A small step to tackling disability discrimination
by Eugene Grant
The Conservatives’ proposal for a £1 million fund to help people with disabilities become MPs is a very welcome step towards breaking down many of the barriers facing disabled people; but, the road ahead is a long one.
Under the Conservatives’ plans, people with disabilities would receive subsidies from a public life fund to cover costs such as sign language interpreters, specialist equipment, transport, and adapting premises to become more accessible. Such plans, it is hoped, would help make parliament more reflective of the wider population - twenty percent of which are thought to have a disability. At present, only 5 per cent of MPs are registered disabled.
This is a discrepancy well noted by Mark Harper, the shadow minister for disabled people. Quoted in the Guardian, Mr Harper points out: “Despite there being over 10 million disabled people in the UK, they are still under-represented in public life. It is important that we break down the barriers which prevent disabled people from standing for public office.”
This acknowledgement will be appreciated by much of the disabled population. But it is a long time coming. The Disability Discrimination Act has done much to protect people against disability discrimination. However, Labour Force Surveys show that as many as 1.3 million disabled people are available for and willing to work, but only 50 per cent of the disabled population (of working age) are in employment. For those with mental health problems, the figure is less than half of this. For those people with disabilities who are employed, most are paid less than their non-disabled counterparts. Outside the realms of work, many of our disabled population experience physical, emotional, and verbal abuse in their everyday lives. The story of Mary Fox is exceptionally tragic, but the abuse her son experienced will be all too familiar for many disabled people.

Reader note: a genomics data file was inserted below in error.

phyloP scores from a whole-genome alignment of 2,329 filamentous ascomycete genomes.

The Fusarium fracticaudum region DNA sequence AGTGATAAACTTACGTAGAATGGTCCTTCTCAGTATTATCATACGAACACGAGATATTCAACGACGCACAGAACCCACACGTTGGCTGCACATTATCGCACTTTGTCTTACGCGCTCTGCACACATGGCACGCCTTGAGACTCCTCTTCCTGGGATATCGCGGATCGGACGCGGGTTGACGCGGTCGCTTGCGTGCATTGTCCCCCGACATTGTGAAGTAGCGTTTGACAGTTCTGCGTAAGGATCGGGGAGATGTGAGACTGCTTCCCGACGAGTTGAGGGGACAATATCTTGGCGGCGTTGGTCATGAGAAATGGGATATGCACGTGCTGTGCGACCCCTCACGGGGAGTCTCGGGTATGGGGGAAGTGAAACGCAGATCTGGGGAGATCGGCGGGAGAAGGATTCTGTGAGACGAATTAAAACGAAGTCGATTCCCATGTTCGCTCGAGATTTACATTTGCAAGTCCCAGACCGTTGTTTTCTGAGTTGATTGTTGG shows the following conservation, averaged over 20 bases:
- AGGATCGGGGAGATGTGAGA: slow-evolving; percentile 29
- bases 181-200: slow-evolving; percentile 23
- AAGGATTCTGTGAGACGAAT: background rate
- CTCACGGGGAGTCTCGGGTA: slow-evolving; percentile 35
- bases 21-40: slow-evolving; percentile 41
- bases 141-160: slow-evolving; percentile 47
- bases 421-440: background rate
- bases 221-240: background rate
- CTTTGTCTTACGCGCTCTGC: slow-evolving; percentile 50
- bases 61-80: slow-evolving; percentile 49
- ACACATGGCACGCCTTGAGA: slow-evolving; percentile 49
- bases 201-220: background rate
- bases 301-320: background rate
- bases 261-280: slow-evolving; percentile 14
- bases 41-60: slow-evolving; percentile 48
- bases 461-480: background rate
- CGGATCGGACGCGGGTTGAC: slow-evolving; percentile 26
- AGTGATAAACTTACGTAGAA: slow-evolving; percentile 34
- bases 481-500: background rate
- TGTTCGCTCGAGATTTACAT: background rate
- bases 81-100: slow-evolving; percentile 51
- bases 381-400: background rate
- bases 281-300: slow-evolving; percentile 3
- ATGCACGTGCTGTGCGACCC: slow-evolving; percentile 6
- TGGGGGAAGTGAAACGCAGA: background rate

Speaking at Demos’s launch of The Character Inquiry on Monday, David Cameron outlined his belief in the need for a good society, characterised by mutual obligation and individual responsibility. According to Nobel prize-winning economist Amartya Sen, an individual’s capabilities and the pursuit of individual freedom “depend on the nature of the social arrangements” and here, he points out, “the state and society cannot escape responsibility”.
The Conservatives’ new proposals bring them a step closer to realising this responsibility. But it is a step on a long path towards an equal and fair society.